Who is entitled to inherit under your will?

Ontario is a jurisdiction where there is broad testamentary freedom. What that means is that, beyond some basic rules, you can leave your estate wherever you want. If you are legally married (not common law), you have to consider your spouse’s rights. If you have minor or dependent children, you have to consider their rights. And if you financially support someone, even if they are not related to you, they may also have a claim on your estate. Beyond that, you can leave whatever to whoever.

Leaving your estate to one niece and not the other? Totally fine. Cutting out adult, independent children and leaving everything to charity? A-OK. You are always best to consult a lawyer before making a decision that could be controversial, especially if the beneficiaries will need to get along with people who were cut out, but you have no legal obligation to leave an inheritance to someone who doesn’t have a clear right to it.

No Will? No Way!

According to this poll taken in 2018, 51% of Canadians do not have a Will. Of those surveyed, only 35% of those with a Will have one that is up-to-date. That is 65% of Canadians that either have a dated estate plan or don’t have one at all. Why are the majority of Canadians putting off estate planning?

If you die without a Will in Ontario, the division of any assets on your death will be determined by the Succession Law Reform Act. This Act strictly sets out who will inherit under your Estate and might exclude those who you would have otherwise left assets to (such as a common law spouse).

If your estate plan is out-of-date, you could be excluding those you now wish to include or including those you now wish to exclude from inheriting your assets. There are also potential for problems in an outdated Will because of the impact of legal decisions that have occurred since the Will was written.

There are several reasons that people will give for not having a Will or not getting their current Will updated. These include being too young to need a Will, not wanting to think about death, getting a Will costs too much money, and not having enough assets to need a Will. Without estate planning, you could potentially be leaving an estate that could be significant work and very costly to your family and friends. That is why it is so important to have an updated Will, because it is not only yourself, but those you are leaving behind that you have to consider.


How do you know you’re ready to buy your first home?

With prices going up and down, and mortgage rules getting increasingly tight, it can be difficult to know when it is the right time to buy, especially if you’re buying for the first time. Here are some signs that it’s time for you to jump into the market:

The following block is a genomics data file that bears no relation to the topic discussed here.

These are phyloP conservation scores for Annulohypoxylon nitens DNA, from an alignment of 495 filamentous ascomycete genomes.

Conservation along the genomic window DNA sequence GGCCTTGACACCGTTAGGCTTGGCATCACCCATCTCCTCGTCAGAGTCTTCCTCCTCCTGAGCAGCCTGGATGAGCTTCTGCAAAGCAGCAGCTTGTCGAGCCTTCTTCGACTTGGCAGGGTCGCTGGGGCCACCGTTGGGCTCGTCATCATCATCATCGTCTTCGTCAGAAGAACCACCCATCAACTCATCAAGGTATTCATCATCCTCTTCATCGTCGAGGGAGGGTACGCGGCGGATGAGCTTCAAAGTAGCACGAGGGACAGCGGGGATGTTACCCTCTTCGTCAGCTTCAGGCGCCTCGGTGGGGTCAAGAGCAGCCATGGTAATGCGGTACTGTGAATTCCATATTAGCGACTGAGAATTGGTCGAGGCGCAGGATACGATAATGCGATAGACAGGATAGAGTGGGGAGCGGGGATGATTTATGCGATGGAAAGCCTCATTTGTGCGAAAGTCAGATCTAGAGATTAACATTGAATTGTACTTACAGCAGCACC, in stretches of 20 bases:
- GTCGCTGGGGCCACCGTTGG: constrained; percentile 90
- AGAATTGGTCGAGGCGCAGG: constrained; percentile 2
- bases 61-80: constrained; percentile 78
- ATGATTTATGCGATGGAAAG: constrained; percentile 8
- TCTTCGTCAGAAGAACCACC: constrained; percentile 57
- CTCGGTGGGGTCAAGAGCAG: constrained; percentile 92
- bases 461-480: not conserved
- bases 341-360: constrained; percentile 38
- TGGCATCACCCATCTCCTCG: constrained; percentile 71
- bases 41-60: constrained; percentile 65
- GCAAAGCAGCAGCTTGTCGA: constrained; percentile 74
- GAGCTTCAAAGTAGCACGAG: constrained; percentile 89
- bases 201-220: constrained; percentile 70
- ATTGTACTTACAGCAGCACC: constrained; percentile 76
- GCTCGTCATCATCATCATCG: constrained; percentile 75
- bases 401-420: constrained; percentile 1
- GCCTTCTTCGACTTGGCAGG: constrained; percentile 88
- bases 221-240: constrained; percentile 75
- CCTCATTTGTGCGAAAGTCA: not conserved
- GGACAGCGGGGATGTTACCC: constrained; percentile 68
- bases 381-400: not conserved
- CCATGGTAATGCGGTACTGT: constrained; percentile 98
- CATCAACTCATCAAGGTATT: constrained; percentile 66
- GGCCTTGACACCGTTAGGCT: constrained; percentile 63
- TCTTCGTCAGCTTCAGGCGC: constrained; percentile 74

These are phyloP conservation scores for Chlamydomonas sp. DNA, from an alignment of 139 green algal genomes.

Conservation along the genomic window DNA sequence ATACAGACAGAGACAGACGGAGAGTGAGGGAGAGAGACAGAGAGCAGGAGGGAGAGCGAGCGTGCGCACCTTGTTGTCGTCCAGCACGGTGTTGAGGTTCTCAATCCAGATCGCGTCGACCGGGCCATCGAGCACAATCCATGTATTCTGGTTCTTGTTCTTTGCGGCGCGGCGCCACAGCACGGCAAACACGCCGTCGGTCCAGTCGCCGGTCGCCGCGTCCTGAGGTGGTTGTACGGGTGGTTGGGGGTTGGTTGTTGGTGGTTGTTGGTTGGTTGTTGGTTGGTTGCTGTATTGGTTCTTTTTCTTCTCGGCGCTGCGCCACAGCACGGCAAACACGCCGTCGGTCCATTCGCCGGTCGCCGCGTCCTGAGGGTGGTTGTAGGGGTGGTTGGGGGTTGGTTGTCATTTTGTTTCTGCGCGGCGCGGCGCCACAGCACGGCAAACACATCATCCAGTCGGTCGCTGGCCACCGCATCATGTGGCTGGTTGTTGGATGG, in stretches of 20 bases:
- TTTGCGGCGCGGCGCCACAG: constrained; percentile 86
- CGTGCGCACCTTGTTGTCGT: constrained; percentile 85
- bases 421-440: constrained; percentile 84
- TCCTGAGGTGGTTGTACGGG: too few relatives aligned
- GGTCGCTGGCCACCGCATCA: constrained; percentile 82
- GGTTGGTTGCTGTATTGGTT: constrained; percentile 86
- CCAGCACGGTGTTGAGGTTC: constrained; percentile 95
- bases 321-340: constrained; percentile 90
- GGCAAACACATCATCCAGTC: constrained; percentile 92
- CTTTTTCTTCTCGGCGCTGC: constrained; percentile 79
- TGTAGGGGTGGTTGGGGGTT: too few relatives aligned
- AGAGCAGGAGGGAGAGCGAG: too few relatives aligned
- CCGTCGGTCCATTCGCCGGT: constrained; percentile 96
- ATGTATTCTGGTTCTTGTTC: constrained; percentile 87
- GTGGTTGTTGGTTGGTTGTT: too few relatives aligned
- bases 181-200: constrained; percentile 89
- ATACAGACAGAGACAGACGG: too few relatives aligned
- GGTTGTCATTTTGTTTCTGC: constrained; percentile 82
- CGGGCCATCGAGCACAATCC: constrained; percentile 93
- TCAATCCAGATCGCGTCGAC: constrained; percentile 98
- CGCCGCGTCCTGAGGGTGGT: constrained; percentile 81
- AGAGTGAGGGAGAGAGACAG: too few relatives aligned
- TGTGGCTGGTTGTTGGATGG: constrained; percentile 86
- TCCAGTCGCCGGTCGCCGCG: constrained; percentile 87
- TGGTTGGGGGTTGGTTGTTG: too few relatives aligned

1. You have a reliable source of income. If you still aren’t sure where your next paycheque is coming from, or how much it will be for, it’s not the right time, unless you have enough saved to not need a mortgage.
  2. You have saved at minimum 5% of the purchase price, plus extra for closing costs and unexpected repairs in the first six months of home ownership. The closer to 20% down payment you get, the less you have to pay in default insurance, so having a healthy down payment can actually save you money. Having at least your down payment means you aren’t borrowing even more toward the purchase, and you will need to cover your own closing costs, which will likely include at least some land transfer tax. The more you have saved, the more you will save. Don’t rush in until you’re ready.
  3. You don’t have significant other debts. You don’t want to be house poor – and if you have a lot of other debts, you will be. If you have a lot of debt, you may want to wait until you’re in better financial shape.
  4. You’ve spoken to a professional (mortgage broker or agent) and have a sense of all of your monthly expenses for the house you’re looking at, as well as all of your closing costs. You need to be prepared before taking this leap.
  5. If you need to have someone co-sign the mortgage, you have an exit plan to get them off within five years. With mortgage rules tightening up daily, expecting all first-time buyers to be able to buy alone may be unrealistic. However, you don’t want to leave your parent or other co-signer on title forever. If you need help, have a good plan in place to be able to qualify for a mortgage on your own by your first renewal.

Who should you name as your executor?

I recently wrote about choosing a local executor. Today, I’d like to talk more generally about who to choose as an executor.

Many people default to a spouse, with an adult child or sibling as an alternate. If you don’t have a spouse, adult child, or sibling, and your parents are no longer living or unsuitable for any reason, or you simply want an alternate to one of those options, who do you have left?

There is no legal requirement that your executor be related to you, so if you have a friend who you trust, that is always an option. Beyond that, you can ask a professional advisor, though some are prohibited from acting and some simply do not feel comfortable doing so.

Another option is a trust company. Most banks have trust arms that will act as executor for a fee. The benefit to using a trust company is that they won’t die, and so will be around in the event of a long-term trust within your will.

When choosing your executor, you should think about what work will need to be done. Do you have young children, and a potentially long-term trust? Do you have complex assets, or assets outside of Ontario? Do you have a complicated distribution within your will? If you are choosing a friend, have you discussed it with them to ensure they are comfortable acting?

Choosing an executor is not an easy decision, but choosing carefully is one of the most important things to do for your estate.